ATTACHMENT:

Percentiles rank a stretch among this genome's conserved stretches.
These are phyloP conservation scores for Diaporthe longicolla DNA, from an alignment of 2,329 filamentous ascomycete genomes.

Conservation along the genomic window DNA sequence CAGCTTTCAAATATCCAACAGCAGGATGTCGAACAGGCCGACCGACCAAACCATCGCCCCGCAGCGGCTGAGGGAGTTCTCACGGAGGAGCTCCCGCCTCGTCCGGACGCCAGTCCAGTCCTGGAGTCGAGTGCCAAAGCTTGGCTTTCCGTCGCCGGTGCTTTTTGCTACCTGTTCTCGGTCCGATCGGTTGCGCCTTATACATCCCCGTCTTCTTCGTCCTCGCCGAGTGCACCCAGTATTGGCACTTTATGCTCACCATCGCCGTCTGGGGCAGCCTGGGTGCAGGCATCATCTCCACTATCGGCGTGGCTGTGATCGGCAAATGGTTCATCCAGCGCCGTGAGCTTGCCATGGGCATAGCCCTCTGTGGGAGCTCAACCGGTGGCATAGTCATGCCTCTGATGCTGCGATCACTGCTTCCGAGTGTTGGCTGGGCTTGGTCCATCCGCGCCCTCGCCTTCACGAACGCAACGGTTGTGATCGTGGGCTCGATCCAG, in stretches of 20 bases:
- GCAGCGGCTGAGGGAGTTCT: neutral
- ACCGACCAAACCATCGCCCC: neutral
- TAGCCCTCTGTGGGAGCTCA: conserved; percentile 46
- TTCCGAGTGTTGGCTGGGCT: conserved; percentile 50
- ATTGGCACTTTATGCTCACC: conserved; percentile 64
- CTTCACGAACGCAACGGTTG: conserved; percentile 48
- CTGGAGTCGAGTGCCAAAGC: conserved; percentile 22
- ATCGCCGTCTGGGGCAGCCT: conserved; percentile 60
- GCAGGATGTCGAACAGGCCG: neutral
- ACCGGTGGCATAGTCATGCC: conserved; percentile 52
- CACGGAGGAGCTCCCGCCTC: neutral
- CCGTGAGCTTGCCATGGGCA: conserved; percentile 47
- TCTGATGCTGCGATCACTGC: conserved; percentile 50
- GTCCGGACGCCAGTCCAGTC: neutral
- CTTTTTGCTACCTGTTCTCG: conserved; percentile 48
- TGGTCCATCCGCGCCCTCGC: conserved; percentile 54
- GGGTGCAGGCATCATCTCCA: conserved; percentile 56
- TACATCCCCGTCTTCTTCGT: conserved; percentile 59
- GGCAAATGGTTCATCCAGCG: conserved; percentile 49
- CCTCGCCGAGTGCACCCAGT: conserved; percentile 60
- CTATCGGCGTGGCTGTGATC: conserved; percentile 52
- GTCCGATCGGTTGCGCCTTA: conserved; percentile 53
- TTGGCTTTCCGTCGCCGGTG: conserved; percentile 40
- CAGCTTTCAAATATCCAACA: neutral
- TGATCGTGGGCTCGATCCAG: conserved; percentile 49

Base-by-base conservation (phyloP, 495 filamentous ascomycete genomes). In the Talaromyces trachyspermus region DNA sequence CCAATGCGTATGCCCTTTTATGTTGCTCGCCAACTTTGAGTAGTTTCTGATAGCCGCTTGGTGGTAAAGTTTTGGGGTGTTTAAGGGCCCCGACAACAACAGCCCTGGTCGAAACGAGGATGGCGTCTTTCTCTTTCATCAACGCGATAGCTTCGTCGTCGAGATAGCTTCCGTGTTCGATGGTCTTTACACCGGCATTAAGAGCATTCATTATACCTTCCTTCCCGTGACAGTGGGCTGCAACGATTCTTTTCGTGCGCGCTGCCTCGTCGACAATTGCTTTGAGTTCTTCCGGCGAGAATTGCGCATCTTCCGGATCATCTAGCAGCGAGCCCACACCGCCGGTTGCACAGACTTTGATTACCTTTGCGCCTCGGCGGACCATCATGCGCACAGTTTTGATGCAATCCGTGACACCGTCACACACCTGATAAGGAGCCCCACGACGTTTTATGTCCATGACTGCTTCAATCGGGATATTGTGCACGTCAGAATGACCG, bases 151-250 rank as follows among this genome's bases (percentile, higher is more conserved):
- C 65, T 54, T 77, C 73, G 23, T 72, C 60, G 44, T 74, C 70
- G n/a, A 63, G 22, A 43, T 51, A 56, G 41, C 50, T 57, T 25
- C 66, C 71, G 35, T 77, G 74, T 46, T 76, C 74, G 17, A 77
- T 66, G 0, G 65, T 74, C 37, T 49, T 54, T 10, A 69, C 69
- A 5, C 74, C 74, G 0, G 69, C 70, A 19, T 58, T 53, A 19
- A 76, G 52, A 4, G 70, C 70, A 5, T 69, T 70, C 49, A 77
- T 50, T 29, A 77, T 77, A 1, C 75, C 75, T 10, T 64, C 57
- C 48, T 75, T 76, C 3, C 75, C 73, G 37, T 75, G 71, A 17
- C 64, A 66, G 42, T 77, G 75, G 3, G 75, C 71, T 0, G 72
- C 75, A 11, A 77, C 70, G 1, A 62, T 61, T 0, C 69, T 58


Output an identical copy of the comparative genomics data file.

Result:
Percentiles rank a stretch among this genome's conserved stretches.
These are phyloP conservation scores for Diaporthe longicolla DNA, from an alignment of 2,329 filamentous ascomycete genomes.

Conservation along the genomic window DNA sequence CAGCTTTCAAATATCCAACAGCAGGATGTCGAACAGGCCGACCGACCAAACCATCGCCCCGCAGCGGCTGAGGGAGTTCTCACGGAGGAGCTCCCGCCTCGTCCGGACGCCAGTCCAGTCCTGGAGTCGAGTGCCAAAGCTTGGCTTTCCGTCGCCGGTGCTTTTTGCTACCTGTTCTCGGTCCGATCGGTTGCGCCTTATACATCCCCGTCTTCTTCGTCCTCGCCGAGTGCACCCAGTATTGGCACTTTATGCTCACCATCGCCGTCTGGGGCAGCCTGGGTGCAGGCATCATCTCCACTATCGGCGTGGCTGTGATCGGCAAATGGTTCATCCAGCGCCGTGAGCTTGCCATGGGCATAGCCCTCTGTGGGAGCTCAACCGGTGGCATAGTCATGCCTCTGATGCTGCGATCACTGCTTCCGAGTGTTGGCTGGGCTTGGTCCATCCGCGCCCTCGCCTTCACGAACGCAACGGTTGTGATCGTGGGCTCGATCCAG, in stretches of 20 bases:
- GCAGCGGCTGAGGGAGTTCT: neutral
- ACCGACCAAACCATCGCCCC: neutral
- TAGCCCTCTGTGGGAGCTCA: conserved; percentile 46
- TTCCGAGTGTTGGCTGGGCT: conserved; percentile 50
- ATTGGCACTTTATGCTCACC: conserved; percentile 64
- CTTCACGAACGCAACGGTTG: conserved; percentile 48
- CTGGAGTCGAGTGCCAAAGC: conserved; percentile 22
- ATCGCCGTCTGGGGCAGCCT: conserved; percentile 60
- GCAGGATGTCGAACAGGCCG: neutral
- ACCGGTGGCATAGTCATGCC: conserved; percentile 52
- CACGGAGGAGCTCCCGCCTC: neutral
- CCGTGAGCTTGCCATGGGCA: conserved; percentile 47
- TCTGATGCTGCGATCACTGC: conserved; percentile 50
- GTCCGGACGCCAGTCCAGTC: neutral
- CTTTTTGCTACCTGTTCTCG: conserved; percentile 48
- TGGTCCATCCGCGCCCTCGC: conserved; percentile 54
- GGGTGCAGGCATCATCTCCA: conserved; percentile 56
- TACATCCCCGTCTTCTTCGT: conserved; percentile 59
- GGCAAATGGTTCATCCAGCG: conserved; percentile 49
- CCTCGCCGAGTGCACCCAGT: conserved; percentile 60
- CTATCGGCGTGGCTGTGATC: conserved; percentile 52
- GTCCGATCGGTTGCGCCTTA: conserved; percentile 53
- TTGGCTTTCCGTCGCCGGTG: conserved; percentile 40
- CAGCTTTCAAATATCCAACA: neutral
- TGATCGTGGGCTCGATCCAG: conserved; percentile 49

Base-by-base conservation (phyloP, 495 filamentous ascomycete genomes). In the Talaromyces trachyspermus region DNA sequence CCAATGCGTATGCCCTTTTATGTTGCTCGCCAACTTTGAGTAGTTTCTGATAGCCGCTTGGTGGTAAAGTTTTGGGGTGTTTAAGGGCCCCGACAACAACAGCCCTGGTCGAAACGAGGATGGCGTCTTTCTCTTTCATCAACGCGATAGCTTCGTCGTCGAGATAGCTTCCGTGTTCGATGGTCTTTACACCGGCATTAAGAGCATTCATTATACCTTCCTTCCCGTGACAGTGGGCTGCAACGATTCTTTTCGTGCGCGCTGCCTCGTCGACAATTGCTTTGAGTTCTTCCGGCGAGAATTGCGCATCTTCCGGATCATCTAGCAGCGAGCCCACACCGCCGGTTGCACAGACTTTGATTACCTTTGCGCCTCGGCGGACCATCATGCGCACAGTTTTGATGCAATCCGTGACACCGTCACACACCTGATAAGGAGCCCCACGACGTTTTATGTCCATGACTGCTTCAATCGGGATATTGTGCACGTCAGAATGACCG, bases 151-250 rank as follows among this genome's bases (percentile, higher is more conserved):
- C 65, T 54, T 77, C 73, G 23, T 72, C 60, G 44, T 74, C 70
- G n/a, A 63, G 22, A 43, T 51, A 56, G 41, C 50, T 57, T 25
- C 66, C 71, G 35, T 77, G 74, T 46, T 76, C 74, G 17, A 77
- T 66, G 0, G 65, T 74, C 37, T 49, T 54, T 10, A 69, C 69
- A 5, C 74, C 74, G 0, G 69, C 70, A 19, T 58, T 53, A 19
- A 76, G 52, A 4, G 70, C 70, A 5, T 69, T 70, C 49, A 77
- T 50, T 29, A 77, T 77, A 1, C 75, C 75, T 10, T 64, C 57
- C 48, T 75, T 76, C 3, C 75, C 73, G 37, T 75, G 71, A 17
- C 64, A 66, G 42, T 77, G 75, G 3, G 75, C 71, T 0, G 72
- C 75, A 11, A 77, C 70, G 1, A 62, T 61, T 0, C 69, T 58